An environmental advocacy group says in a report released Thursday that over 1.4 million rosewood logs from Nigeria worth $300 million were illegally sent to China after the then-Environment Minister Amina Mohammed signed thousands of retroactive permits.

The Washington-based Environmental Investigation Agency, known as EIA, said in the report that multiple sources told its undercover investigators that over $1 million was paid to top  government officials in Nigeria to release wood stopped by Chinese authorities because there were no CITES certificates.

CITES Thursday released a 40-page report alleging that Mohammed’s approval of the kosso exports violated the CITES agreement.

According to report in the United States Thursday Amina Mohammed who is now  the U.N. deputy secretary-general, spent her final days as Nigeria’s environment minister doing something that has outraged activists. Despite a ban then in force on the export of rosewood, an endangered resource, she signed thousands of certificates authorizing the shipment of vast quantities of the wood.

The certificates “came in bags, and I just signed them because that is what I had to do,” she recalled in an interview last month in her sprawling 38th-floor U.N. headquarters office “I don’t remember how many, she admitted.

EIA said rosewood is coveted in China for furniture and over the past five years “exploding Chinese demand” has depleted forests across West Africa. As supplies in Gambia and Benin dwindled, it said Chinese traders moved to Nigeria, which had the largest untapped resource.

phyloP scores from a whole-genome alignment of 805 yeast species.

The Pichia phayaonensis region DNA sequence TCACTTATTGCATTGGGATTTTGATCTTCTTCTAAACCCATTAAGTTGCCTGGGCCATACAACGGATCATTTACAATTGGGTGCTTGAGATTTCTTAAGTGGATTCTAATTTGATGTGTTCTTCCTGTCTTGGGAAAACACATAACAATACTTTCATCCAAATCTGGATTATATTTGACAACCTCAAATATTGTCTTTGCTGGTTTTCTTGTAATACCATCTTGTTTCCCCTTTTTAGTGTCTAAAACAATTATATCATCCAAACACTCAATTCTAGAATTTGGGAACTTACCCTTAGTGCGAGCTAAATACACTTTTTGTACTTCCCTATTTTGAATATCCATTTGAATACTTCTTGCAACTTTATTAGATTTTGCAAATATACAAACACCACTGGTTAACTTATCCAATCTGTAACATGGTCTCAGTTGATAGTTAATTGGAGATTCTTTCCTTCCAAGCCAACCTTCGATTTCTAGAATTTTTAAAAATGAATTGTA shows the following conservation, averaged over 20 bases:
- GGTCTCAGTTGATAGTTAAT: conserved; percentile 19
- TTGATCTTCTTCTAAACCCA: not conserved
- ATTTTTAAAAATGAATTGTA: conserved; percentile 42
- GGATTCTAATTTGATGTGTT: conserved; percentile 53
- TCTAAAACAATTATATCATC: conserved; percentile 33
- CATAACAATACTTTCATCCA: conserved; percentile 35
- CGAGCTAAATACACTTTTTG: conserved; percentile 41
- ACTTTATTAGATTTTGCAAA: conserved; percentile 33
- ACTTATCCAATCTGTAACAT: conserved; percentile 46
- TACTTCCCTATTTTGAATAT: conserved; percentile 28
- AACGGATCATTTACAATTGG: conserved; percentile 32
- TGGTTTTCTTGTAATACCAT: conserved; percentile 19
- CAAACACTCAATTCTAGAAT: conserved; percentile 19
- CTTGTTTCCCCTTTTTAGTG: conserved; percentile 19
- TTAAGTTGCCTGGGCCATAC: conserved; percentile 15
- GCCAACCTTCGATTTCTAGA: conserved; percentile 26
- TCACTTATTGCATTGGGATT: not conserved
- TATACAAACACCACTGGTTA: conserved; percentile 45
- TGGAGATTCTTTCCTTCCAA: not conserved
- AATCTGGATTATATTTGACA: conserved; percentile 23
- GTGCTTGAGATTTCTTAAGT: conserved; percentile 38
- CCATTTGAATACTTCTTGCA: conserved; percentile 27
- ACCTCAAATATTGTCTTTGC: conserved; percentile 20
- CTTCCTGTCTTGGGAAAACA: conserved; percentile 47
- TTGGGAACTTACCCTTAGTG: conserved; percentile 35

Since 2013, the advocacy group said, Nigeria has been transformed from a net importer to the world’s largest exporter of rosewood logs, which is causing desertification, threatening national parks and imperiling the livelihoods of millions of people.

Mohammed’s 11th-hour decision to approve the kosso shipments was first documented by a Washington-based environmental group and is now part of an inquiry by the secretariat of the Convention on International Trade in Endangered Species of Wild Fauna and Flora (CITES), to which Nigeria is a signatory.

In a letter to Nigerian authorities in August 2017, John Scanlon, CITES’s secretary-general, raised concern about information his agency had received indicating that as many as 10,000 containers of Nigerian rosewood had been stopped by Chinese authorities between May and December 2016, because they were not accompanied by the proper CITES documentation, according to Michael Osakuade, the acting director of Nigeria’s Department of Forestry. On Dec. 31, 2016, Mohammed herself imposed a three-month ban on the trade in rosewood. Yet following Mohammed’s mass signings, more than two weeks after the ban went into force, the trade quickly resumed: Chinese trade data show that between then and April, as many as 12,000 containers of kosso logs were cleared to enter the country.